Over the past several years, cloud services have become an integral part of enterprise IT. As a result, organizations now expect more flexibility and speed when implementing their business models for digital transformation. Cloud services offer the scalability and cost-efficiency needed to keep down the costs of initial investments as organizations move to digital models.
Yet many leaders ask if the benefits of cloud can be achieved by the technical migration from existing IT models alone?
Based on my experience, the answer is no. The efficient use of cloud services—especially as part of a hybrid IT strategy using a mix of traditional IT and cloud environments—requires a reorganization of the IT organization. In particular, the IT organization must be more integrated with the business units it serves to deliver new business requirements faster and with more flexibly.
This means the IT organization must transform into an entity that is fully aligned with the business requirements of the digital world. Such a transformation requires revamping established processes, roles, tools, competencies, concepts and culture in the existing organization. The transition projects required to achieve this transformation can represent too great a risk for many decision-makers.
As a result, many organizations choose the model of a "bimodal" IT organization. However, having two separate IT organizations at two speeds is costly and diminishes the returns achieved by cloud services. This is because there is little resource or capacity sharing between the two distinct and self-sufficient IT organizations. In addition, the separation between "slow and fast" leads to different structures, processes, technologies, methods and cultures, for which employees must be trained differently. Therefore, a rapid exchange of resources and know-how among the organizational units is nearly impossible.
Another approach is to establish a multimodal IT organization based on a DevOps philosophy spanning the entire enterprise. The result is a dynamic environment that supports different business unit requirements for flexibility and speed based on their underlying application landscape.
Does the current trend toward a hybrid IT strategy with a bimodal IT organization make sense in the short term?
Yes, this can make sense if the target architecture and implementation plan are defined in the IT strategy and tightly coordinated with business units at an early stage. The roadmap to cloud services depends very much on the organization’s situation, including conditions such as data protection, maturity of the IT organization, and the cloud portability of existing applications.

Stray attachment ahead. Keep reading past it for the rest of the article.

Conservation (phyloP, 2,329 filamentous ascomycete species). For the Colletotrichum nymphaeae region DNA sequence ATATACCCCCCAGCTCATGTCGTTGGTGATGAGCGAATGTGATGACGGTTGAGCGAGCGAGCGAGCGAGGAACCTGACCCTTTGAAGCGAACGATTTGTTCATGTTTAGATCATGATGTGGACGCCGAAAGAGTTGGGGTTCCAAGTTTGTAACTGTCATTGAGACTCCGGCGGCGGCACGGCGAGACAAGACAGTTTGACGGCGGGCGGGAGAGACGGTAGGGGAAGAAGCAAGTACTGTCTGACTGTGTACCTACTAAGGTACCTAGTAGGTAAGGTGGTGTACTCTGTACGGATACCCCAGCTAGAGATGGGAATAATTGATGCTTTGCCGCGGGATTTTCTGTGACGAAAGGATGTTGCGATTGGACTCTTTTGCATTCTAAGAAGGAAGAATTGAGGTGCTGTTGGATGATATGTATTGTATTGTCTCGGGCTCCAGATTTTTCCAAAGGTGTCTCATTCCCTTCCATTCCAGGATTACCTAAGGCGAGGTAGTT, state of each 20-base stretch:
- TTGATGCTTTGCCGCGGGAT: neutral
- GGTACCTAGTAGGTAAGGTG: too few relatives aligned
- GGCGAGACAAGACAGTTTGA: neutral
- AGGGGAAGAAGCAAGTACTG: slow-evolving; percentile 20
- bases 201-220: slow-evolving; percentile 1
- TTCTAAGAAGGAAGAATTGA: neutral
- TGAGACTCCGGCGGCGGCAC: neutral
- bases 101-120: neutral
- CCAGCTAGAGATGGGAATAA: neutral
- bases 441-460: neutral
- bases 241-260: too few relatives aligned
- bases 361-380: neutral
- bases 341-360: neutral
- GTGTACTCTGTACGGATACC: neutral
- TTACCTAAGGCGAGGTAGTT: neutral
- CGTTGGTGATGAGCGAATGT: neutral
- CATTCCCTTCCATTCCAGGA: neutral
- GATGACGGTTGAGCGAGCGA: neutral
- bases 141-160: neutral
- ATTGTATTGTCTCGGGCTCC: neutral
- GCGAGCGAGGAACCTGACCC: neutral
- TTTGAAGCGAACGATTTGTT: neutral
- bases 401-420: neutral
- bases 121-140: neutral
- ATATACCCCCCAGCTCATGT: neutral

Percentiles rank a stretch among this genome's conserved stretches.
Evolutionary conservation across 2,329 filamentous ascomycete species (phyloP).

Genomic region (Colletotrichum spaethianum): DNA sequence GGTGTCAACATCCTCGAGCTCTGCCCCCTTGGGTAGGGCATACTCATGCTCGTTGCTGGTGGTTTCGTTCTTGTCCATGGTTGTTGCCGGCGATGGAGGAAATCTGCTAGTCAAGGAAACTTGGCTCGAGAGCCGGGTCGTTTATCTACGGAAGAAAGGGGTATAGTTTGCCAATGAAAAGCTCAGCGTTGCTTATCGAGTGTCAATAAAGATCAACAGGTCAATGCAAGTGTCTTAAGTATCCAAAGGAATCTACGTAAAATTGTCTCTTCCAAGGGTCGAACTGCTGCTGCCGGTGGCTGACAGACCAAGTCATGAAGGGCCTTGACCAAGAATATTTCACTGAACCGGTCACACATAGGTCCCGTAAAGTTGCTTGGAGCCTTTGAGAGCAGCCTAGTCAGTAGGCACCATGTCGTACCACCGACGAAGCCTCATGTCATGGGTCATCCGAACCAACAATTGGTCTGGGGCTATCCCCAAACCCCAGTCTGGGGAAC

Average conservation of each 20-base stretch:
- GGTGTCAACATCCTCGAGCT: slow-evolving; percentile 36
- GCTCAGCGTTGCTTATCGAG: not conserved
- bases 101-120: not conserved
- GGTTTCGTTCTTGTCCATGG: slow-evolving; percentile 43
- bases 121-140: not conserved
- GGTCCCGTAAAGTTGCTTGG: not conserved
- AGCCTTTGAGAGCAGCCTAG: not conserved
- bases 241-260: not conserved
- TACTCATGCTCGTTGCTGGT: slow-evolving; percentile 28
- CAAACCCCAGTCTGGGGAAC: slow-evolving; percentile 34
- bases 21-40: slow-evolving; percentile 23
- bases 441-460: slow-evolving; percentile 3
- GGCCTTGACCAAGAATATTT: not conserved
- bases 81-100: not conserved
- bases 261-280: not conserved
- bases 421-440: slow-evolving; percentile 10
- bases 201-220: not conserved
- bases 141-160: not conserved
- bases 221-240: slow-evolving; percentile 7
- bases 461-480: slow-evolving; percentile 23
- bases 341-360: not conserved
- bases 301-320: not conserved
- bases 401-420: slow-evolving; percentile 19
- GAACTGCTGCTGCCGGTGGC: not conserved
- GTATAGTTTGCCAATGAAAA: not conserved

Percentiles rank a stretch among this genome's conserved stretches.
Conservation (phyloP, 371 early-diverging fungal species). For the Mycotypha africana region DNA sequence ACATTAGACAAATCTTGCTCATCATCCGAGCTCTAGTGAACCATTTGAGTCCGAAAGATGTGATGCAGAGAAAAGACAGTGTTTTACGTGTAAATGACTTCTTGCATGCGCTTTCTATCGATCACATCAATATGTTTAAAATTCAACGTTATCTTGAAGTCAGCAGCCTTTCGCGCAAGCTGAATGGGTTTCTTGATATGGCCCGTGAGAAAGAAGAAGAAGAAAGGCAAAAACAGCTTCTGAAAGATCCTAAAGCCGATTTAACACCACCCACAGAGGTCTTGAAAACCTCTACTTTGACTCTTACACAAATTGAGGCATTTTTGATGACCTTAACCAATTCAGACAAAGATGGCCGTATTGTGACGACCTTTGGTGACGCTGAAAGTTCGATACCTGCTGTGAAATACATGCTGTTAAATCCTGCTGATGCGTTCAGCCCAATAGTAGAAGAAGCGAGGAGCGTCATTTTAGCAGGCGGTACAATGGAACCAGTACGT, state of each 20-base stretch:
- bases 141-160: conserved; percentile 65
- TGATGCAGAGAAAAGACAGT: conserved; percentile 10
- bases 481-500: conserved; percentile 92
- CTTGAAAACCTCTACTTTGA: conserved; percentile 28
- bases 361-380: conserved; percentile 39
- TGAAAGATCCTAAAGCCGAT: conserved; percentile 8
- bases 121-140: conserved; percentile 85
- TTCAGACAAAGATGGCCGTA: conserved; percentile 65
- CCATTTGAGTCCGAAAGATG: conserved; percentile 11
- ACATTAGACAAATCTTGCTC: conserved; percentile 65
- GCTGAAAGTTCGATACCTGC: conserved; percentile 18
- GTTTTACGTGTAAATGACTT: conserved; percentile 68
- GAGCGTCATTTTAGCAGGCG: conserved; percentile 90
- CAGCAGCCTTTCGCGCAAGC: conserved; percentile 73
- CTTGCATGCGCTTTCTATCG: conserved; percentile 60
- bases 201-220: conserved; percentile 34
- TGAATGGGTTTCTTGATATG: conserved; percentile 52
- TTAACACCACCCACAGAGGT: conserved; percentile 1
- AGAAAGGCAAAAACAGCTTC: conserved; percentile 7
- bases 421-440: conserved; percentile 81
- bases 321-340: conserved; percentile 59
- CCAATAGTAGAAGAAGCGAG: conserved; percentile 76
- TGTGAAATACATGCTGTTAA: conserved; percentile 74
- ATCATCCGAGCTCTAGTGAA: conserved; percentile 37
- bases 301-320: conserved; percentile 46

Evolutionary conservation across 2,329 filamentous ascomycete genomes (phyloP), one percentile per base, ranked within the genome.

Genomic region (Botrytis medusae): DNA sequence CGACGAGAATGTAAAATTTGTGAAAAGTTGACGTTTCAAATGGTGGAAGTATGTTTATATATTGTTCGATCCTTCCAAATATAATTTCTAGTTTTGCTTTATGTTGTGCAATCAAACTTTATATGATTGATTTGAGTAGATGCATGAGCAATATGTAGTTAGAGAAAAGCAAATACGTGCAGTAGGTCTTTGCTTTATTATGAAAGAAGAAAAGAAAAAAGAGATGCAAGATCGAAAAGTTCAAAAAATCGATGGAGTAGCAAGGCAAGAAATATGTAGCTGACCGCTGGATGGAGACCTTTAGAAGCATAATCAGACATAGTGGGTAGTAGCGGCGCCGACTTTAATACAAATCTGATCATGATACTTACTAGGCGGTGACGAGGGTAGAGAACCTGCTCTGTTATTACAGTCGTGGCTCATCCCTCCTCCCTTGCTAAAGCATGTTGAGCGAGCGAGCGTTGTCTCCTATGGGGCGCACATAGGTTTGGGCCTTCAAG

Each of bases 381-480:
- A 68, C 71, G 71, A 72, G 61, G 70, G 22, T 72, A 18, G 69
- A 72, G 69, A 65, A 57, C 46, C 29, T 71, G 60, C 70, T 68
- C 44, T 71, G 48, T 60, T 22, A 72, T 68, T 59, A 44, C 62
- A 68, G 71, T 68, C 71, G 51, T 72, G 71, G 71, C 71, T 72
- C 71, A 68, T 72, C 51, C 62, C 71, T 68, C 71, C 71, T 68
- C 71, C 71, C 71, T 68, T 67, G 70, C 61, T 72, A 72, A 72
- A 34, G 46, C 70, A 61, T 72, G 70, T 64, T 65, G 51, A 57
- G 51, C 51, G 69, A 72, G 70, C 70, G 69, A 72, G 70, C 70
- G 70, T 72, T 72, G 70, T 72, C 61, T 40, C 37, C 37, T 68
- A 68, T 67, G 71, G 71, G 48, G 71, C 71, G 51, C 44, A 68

As a matter of principle, a transition from horizontal and vertical IT services into a cloud environment should not be started at the same time. The simpler approach is to start with a transition from horizontal infrastructure services (IaaS) to a cloud provider. For the most part, this only affects the IT organization and can be implemented by adapting existing IT operations and supporting the technical migration of applications into the cloud infrastructure.
Creating a high-cost bimodal IT organization is not necessary at the beginning of the cloud strategy roadmap. However, if a disruptive business model requires rapid innovation of applications, a transformation project is needed to establish an "agile" organizational unit with new processes, roles, methods and a working culture. In this case, developing a bimodal IT organization can be achieved by establishing "innovation labs" at the beginning of the transformation process and by introducing the DevOps approach. In these labs, and using the DevOps philosophy, employees from the various IT organizations and business units work together to create new agile methods in smaller teams, while being self-sufficient in developing applications to accelerate digital transformation. The teams do not replace the existing IT organization, but supplement it in a first phase.
What changes are needed for managing a hybrid IT strategy?
Cloud or hybrid cloud architectures should no longer be a stand-alone solution, but rather an integral part of an agile IT organization. The typical organizational separation of "plan, build and run" with different processes must be addressed. As a result, transformation of IT will be a crucial management task in the coming years.
It is important that this be planned as a transformation of the IT organization rather than a migration from a stand-alone technology to cloud technology. Without a sustainable transformation of the IT organization, a digital transformation of the enterprise will not be possible.
Read more about agile infrastructure as a prerequisite to digital transformation in my colleague Rahul Ghodke’s blog.